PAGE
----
The Tenant's Responsibility for Rental Property Maintenance
UPDATED: July 15, 2013
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Often, a lease will contain a provision stating that a tenant shall not "commit waste" with respect to the rental property, but what is a tenant's responsibility with respect to maintenance of the property? The tenant has the responsibility to keep the rental property clean, to properly dispose of trash, and shall not deliberately or negligently allow damage to the property. Further, most leases require the tenant to return the rental property to the landlord in a clean and habitable condition, except for "reasonable wear and tear," at the end of the lease term.
Most state laws define this requirement as stating that the property must be kept to a habitable condition. In other words, should your landlord do a surprise inspection of the property, they should not find large amounts of filth in or around the home. Some examples of filth would include animal feces left uncleaned in the home or in the backyard, or leaving dead animals on the property without properly disposing of them. In addition, most landlords expect you, as the tenant, to inform them of any obvious infestations such as termites, roaches, mice, bats, or birds. This is a requirement because these animals can do permanent damage to a property. Notice to the landlord can be as simple as calling to inform them of the problem.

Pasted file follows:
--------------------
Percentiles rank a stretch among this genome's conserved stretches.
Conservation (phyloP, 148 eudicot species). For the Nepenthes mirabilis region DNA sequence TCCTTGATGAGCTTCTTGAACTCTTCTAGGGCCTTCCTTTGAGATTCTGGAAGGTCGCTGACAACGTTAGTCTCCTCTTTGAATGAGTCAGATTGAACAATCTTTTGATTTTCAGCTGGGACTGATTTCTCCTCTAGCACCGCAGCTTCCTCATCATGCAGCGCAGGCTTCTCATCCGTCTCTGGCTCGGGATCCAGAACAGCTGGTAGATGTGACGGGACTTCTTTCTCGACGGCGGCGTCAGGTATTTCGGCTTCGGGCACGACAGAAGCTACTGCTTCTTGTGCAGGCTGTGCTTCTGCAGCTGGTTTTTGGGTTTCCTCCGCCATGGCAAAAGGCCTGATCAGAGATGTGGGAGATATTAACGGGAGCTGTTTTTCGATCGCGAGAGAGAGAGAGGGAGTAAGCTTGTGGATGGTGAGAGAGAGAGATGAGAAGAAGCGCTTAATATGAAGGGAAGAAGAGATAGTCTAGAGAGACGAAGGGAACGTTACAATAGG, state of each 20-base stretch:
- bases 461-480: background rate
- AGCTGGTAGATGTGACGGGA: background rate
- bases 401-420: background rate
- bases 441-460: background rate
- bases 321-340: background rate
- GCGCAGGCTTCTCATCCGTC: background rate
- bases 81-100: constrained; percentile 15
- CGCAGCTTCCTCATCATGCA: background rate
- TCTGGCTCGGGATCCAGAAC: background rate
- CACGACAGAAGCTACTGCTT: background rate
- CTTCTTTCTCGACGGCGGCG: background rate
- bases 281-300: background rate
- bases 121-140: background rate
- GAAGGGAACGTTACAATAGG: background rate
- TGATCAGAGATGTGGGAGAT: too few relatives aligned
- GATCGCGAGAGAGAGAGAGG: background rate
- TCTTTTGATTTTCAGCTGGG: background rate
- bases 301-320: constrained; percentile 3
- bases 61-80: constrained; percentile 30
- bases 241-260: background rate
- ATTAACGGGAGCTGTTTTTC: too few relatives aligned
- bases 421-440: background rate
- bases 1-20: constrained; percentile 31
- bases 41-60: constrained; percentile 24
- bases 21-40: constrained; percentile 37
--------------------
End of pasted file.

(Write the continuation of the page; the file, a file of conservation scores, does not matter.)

Most have heard rare cases of mentally unstable individuals hoarding items or otherwise filling their rental property with garbage. In one case, a report talked about a woman having one room full of old boxes, another filled with cans, and another with paper. To avoid creating a nightmare for the landlord, it is your responsibility to properly dispose of any trash on the premises. This does not mean that you have to keep the property free of every piece of litter that blows onto the lawn, but that you should avoid leaving trash laying around that could contribute to pest infestations.
The general rule is, if you broke it as the tenant, it is your responsibility to pay for the repairs. Some examples of common damage that tenants are responsible for any broken windows, holes in the wall, and damage to the carpet. As the tenant, you are not responsible for fixing problems such as a leaky roof or a cracked foundation, but you are obligated to inform the landlord so that they can make the necessary repairs and prevent further damage.